Business Continuity Plan - going the extra mile for your business
Grow with Redbiller
May 5th 2021

Business Continuity Plan - going the extra mile for your business

Esther O.
Esther O.

For most small businesses, it is just standard for them to have a business plan. Some don't even write their business plan until a need for it arises after the business has kicked off. The point is, you cannot run a successful business without a plan. If you do not have one yet, you will eventually have to get it.

If you continue without it, progress will be 10 times harder for your business. Hold up! That is not a curse. It is the reality of a lack of definition for your business, its operations, and its goals. It becomes much more troublesome as your workforce grows.

However, another important roadmap that is seldom talked about is a Business Continuity Plan. And yes, it's very different from a business plan. It might draw from the business plan, but it is not part of the business plan. It is a plan of its own.

A business Continuity plan, otherwise known as BCP, is a system set up to ensure prevention, response, and recovery in case of disasters. The BPC ensures that risks and disasters that can be avoided are avoided in time. And that the ones that cannot be avoided are well prepared for.

It is about having foresight. In the course of running a business, there will be situations that will threaten operations, revenue, and continuance. Fire incidents, Natural disasters, cyber-attacks can cripple a business when there is no backup.

However, a BCP is more than a backup. It is a system that ensures that operations can continue and swiftly return to normal in the event of a disaster. It also ensures losses are minimised, and the customer base is protected. Insurance only covers damage cost, it does not prevent initial or further damage. There is also no cover for the client base and the company's reputation. Insurance can be part of a BCP, but it is not an alternative to it.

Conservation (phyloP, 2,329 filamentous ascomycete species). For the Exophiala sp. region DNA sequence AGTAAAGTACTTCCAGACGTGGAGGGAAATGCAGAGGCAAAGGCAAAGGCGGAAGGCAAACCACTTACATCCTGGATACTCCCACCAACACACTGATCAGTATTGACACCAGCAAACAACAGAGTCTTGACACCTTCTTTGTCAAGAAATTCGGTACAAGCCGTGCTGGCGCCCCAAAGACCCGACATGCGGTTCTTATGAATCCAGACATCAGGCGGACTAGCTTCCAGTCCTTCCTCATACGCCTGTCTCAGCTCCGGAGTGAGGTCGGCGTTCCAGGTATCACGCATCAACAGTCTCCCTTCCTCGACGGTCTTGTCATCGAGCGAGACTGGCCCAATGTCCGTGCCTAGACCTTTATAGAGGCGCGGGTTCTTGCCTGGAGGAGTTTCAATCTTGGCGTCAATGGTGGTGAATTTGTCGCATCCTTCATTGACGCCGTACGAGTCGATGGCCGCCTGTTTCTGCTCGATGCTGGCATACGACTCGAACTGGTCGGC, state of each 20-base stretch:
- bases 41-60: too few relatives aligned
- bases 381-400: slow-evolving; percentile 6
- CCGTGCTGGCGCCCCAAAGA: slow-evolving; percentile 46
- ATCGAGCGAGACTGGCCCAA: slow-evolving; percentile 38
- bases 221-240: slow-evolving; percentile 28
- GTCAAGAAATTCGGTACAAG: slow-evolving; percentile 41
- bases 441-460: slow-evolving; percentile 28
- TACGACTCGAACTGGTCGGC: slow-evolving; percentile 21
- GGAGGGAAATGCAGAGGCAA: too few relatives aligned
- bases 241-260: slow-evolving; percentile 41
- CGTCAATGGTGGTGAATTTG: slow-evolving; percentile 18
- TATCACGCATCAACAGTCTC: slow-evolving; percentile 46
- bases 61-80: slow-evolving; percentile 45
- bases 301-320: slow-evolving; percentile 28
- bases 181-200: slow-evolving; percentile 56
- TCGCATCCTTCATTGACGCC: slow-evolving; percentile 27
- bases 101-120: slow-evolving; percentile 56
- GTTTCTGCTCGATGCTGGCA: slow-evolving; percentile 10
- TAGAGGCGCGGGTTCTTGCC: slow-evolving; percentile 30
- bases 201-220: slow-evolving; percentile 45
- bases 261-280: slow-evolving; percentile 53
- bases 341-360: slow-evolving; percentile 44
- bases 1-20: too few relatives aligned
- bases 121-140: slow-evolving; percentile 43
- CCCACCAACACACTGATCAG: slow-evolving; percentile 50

Nigeria is not prone to natural disasters, but the fire service is also not likely to respond when you call. Regardless of the location and size of the business, a BCP is necessary. No company is immune to attacks nor any region of potential disasters - natural and non-natural.

Elements of a Business Continuity Plan

Three keywords define the purpose of a Business continuity plan - Prevention, Response and Recovery. These keywords are the stages of the relevance of a Business plan. As such, a business plan is to have strategies for each stage. A business continuity plan consists of three major division

  • Prevention strategies
  • Response strategies
  • Recovery strategies

Often, these strategies overlap and can be relevant all through each stage. But each stage must be correctly defined so that everyone involved knows what role to play at what time. A good way to ensure this is to have drills for staff members to familiarise themselves with their roles and responses.


Developing a Business Continuity Plan

The process of developing a Business continuity plan is continuous. As technology advances and the business grows, new threats emerge, and better methods of addressing threats and disasters emerge too. However, the steps involved in the development and subsequent reviews remain the same. They include:

Setting up a team: this team will not only work on developing the BCP. But also conduct a review from time to time. They will organise training and drills, and implement strategies when the need arises.

Identifying and analysing potential risks: this is known as Business Impact Analysis (BIA). At this stage, your team researches all operational, financial, and physical hazards to your company. It has to be thorough, leaving nothing out.

Set up policies and structures: these policies and structures have to take into consideration the uniqueness of the business and its location. They must be realistic, preventive, and relevant.

Channelling Resources: channel needed human and material resources into preventing and preparing.

Implementation and tests: preventive measures should be implemented immediately and upgraded periodically. Also, tests should be conducted regularly to ascertain the effectiveness and relevance of the policies and structures in place.


The business continuity plan is best developed when the business kicks off. If you don't have a business plan yet, then do that first. You can hire a consultant to help with developing a Business continuity plan. But you have to work closely with this consultant because it is about what you want to build, and no one will understand it like you. Another option is to work with a team in-house to map out a Business continuity plan. Don't just give it a thought, do it.

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